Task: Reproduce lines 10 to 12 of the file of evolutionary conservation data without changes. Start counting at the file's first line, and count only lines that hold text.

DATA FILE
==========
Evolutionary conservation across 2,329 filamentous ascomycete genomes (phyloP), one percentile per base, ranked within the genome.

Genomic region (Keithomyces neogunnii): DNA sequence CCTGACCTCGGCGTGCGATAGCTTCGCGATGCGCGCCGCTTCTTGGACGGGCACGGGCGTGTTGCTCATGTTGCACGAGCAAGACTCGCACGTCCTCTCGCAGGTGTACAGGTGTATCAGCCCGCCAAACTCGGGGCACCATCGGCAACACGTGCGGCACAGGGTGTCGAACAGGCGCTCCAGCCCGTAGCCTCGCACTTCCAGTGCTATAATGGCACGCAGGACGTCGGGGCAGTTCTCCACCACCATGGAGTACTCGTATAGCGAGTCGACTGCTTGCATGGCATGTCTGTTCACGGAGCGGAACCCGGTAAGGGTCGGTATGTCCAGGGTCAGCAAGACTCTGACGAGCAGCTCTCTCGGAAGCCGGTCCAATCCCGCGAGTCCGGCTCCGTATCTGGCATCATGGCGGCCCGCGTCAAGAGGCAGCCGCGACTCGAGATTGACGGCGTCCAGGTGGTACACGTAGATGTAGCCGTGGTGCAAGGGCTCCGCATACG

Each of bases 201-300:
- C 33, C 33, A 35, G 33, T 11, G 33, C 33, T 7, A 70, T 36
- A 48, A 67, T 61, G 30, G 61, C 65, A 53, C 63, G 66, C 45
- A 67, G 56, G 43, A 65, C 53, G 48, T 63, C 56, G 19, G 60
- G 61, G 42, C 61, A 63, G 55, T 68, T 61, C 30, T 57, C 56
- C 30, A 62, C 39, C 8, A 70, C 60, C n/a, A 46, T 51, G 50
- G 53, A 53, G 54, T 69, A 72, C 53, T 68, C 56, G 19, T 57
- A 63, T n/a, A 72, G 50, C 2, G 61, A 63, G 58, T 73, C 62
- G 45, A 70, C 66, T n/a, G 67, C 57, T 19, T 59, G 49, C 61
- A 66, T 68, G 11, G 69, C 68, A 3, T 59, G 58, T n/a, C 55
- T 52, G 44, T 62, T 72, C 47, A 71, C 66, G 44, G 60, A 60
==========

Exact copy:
- A 63, T n/a, A 72, G 50, C 2, G 61, A 63, G 58, T 73, C 62
- G 45, A 70, C 66, T n/a, G 67, C 57, T 19, T 59, G 49, C 61
- A 66, T 68, G 11, G 69, C 68, A 3, T 59, G 58, T n/a, C 55